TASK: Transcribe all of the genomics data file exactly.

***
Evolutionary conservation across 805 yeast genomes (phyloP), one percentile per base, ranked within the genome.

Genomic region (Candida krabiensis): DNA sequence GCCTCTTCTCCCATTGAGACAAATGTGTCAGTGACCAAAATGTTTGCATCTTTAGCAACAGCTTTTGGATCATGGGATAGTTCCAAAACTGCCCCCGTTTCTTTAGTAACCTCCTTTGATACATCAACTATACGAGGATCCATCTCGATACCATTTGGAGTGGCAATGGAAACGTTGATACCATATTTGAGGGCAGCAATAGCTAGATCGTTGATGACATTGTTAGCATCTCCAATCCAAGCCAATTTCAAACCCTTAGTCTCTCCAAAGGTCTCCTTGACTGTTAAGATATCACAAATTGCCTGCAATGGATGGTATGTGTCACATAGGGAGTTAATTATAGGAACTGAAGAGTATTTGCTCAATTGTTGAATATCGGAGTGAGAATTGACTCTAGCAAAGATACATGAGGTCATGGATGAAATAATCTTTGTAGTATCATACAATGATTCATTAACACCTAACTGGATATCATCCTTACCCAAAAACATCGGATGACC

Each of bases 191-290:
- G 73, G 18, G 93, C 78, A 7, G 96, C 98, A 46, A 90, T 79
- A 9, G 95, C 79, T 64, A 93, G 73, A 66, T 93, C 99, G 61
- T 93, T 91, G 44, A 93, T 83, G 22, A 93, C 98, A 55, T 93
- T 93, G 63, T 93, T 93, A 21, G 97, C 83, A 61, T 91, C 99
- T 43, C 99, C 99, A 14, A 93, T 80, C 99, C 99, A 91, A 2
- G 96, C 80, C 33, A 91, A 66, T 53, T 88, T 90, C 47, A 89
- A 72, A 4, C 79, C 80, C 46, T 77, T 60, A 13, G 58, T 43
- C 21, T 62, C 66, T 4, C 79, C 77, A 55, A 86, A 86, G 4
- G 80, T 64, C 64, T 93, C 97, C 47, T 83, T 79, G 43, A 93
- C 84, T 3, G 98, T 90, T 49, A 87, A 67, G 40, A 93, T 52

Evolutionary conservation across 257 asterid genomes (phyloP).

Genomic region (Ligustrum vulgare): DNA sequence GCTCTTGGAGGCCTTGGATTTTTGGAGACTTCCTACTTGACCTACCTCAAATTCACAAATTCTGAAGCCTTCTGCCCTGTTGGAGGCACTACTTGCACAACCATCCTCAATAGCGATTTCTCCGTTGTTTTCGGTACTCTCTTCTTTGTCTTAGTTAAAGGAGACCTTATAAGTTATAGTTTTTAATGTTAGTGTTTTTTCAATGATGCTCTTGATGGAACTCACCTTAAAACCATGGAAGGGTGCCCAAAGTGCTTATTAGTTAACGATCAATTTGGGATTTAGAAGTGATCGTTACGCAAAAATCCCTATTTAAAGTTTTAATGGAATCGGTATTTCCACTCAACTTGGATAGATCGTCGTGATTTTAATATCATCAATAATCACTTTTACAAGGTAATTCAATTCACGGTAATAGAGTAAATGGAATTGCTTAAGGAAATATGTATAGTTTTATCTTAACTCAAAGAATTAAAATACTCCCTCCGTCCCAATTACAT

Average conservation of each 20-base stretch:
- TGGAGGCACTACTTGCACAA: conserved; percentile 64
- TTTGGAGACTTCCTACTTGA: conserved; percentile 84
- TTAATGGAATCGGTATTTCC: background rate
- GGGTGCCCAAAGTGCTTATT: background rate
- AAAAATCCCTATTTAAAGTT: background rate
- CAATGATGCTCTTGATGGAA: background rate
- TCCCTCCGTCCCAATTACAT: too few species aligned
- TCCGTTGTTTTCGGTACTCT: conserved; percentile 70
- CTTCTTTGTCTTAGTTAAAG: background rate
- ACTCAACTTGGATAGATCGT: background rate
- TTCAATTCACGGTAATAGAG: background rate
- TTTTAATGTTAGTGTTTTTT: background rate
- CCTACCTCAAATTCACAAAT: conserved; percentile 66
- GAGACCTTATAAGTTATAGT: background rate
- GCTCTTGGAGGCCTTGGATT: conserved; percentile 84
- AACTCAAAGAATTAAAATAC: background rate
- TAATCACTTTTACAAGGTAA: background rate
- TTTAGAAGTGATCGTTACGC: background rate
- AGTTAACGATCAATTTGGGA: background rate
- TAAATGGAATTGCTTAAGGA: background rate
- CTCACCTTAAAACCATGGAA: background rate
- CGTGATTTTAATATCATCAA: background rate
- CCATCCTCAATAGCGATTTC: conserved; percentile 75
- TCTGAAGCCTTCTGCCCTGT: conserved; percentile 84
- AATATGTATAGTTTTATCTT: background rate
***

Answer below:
Evolutionary conservation across 805 yeast genomes (phyloP), one percentile per base, ranked within the genome.

Genomic region (Candida krabiensis): DNA sequence GCCTCTTCTCCCATTGAGACAAATGTGTCAGTGACCAAAATGTTTGCATCTTTAGCAACAGCTTTTGGATCATGGGATAGTTCCAAAACTGCCCCCGTTTCTTTAGTAACCTCCTTTGATACATCAACTATACGAGGATCCATCTCGATACCATTTGGAGTGGCAATGGAAACGTTGATACCATATTTGAGGGCAGCAATAGCTAGATCGTTGATGACATTGTTAGCATCTCCAATCCAAGCCAATTTCAAACCCTTAGTCTCTCCAAAGGTCTCCTTGACTGTTAAGATATCACAAATTGCCTGCAATGGATGGTATGTGTCACATAGGGAGTTAATTATAGGAACTGAAGAGTATTTGCTCAATTGTTGAATATCGGAGTGAGAATTGACTCTAGCAAAGATACATGAGGTCATGGATGAAATAATCTTTGTAGTATCATACAATGATTCATTAACACCTAACTGGATATCATCCTTACCCAAAAACATCGGATGACC

Each of bases 191-290:
- G 73, G 18, G 93, C 78, A 7, G 96, C 98, A 46, A 90, T 79
- A 9, G 95, C 79, T 64, A 93, G 73, A 66, T 93, C 99, G 61
- T 93, T 91, G 44, A 93, T 83, G 22, A 93, C 98, A 55, T 93
- T 93, G 63, T 93, T 93, A 21, G 97, C 83, A 61, T 91, C 99
- T 43, C 99, C 99, A 14, A 93, T 80, C 99, C 99, A 91, A 2
- G 96, C 80, C 33, A 91, A 66, T 53, T 88, T 90, C 47, A 89
- A 72, A 4, C 79, C 80, C 46, T 77, T 60, A 13, G 58, T 43
- C 21, T 62, C 66, T 4, C 79, C 77, A 55, A 86, A 86, G 4
- G 80, T 64, C 64, T 93, C 97, C 47, T 83, T 79, G 43, A 93
- C 84, T 3, G 98, T 90, T 49, A 87, A 67, G 40, A 93, T 52

Evolutionary conservation across 257 asterid genomes (phyloP).

Genomic region (Ligustrum vulgare): DNA sequence GCTCTTGGAGGCCTTGGATTTTTGGAGACTTCCTACTTGACCTACCTCAAATTCACAAATTCTGAAGCCTTCTGCCCTGTTGGAGGCACTACTTGCACAACCATCCTCAATAGCGATTTCTCCGTTGTTTTCGGTACTCTCTTCTTTGTCTTAGTTAAAGGAGACCTTATAAGTTATAGTTTTTAATGTTAGTGTTTTTTCAATGATGCTCTTGATGGAACTCACCTTAAAACCATGGAAGGGTGCCCAAAGTGCTTATTAGTTAACGATCAATTTGGGATTTAGAAGTGATCGTTACGCAAAAATCCCTATTTAAAGTTTTAATGGAATCGGTATTTCCACTCAACTTGGATAGATCGTCGTGATTTTAATATCATCAATAATCACTTTTACAAGGTAATTCAATTCACGGTAATAGAGTAAATGGAATTGCTTAAGGAAATATGTATAGTTTTATCTTAACTCAAAGAATTAAAATACTCCCTCCGTCCCAATTACAT

Average conservation of each 20-base stretch:
- TGGAGGCACTACTTGCACAA: conserved; percentile 64
- TTTGGAGACTTCCTACTTGA: conserved; percentile 84
- TTAATGGAATCGGTATTTCC: background rate
- GGGTGCCCAAAGTGCTTATT: background rate
- AAAAATCCCTATTTAAAGTT: background rate
- CAATGATGCTCTTGATGGAA: background rate
- TCCCTCCGTCCCAATTACAT: too few species aligned
- TCCGTTGTTTTCGGTACTCT: conserved; percentile 70
- CTTCTTTGTCTTAGTTAAAG: background rate
- ACTCAACTTGGATAGATCGT: background rate
- TTCAATTCACGGTAATAGAG: background rate
- TTTTAATGTTAGTGTTTTTT: background rate
- CCTACCTCAAATTCACAAAT: conserved; percentile 66
- GAGACCTTATAAGTTATAGT: background rate
- GCTCTTGGAGGCCTTGGATT: conserved; percentile 84
- AACTCAAAGAATTAAAATAC: background rate
- TAATCACTTTTACAAGGTAA: background rate
- TTTAGAAGTGATCGTTACGC: background rate
- AGTTAACGATCAATTTGGGA: background rate
- TAAATGGAATTGCTTAAGGA: background rate
- CTCACCTTAAAACCATGGAA: background rate
- CGTGATTTTAATATCATCAA: background rate
- CCATCCTCAATAGCGATTTC: conserved; percentile 75
- TCTGAAGCCTTCTGCCCTGT: conserved; percentile 84
- AATATGTATAGTTTTATCTT: background rate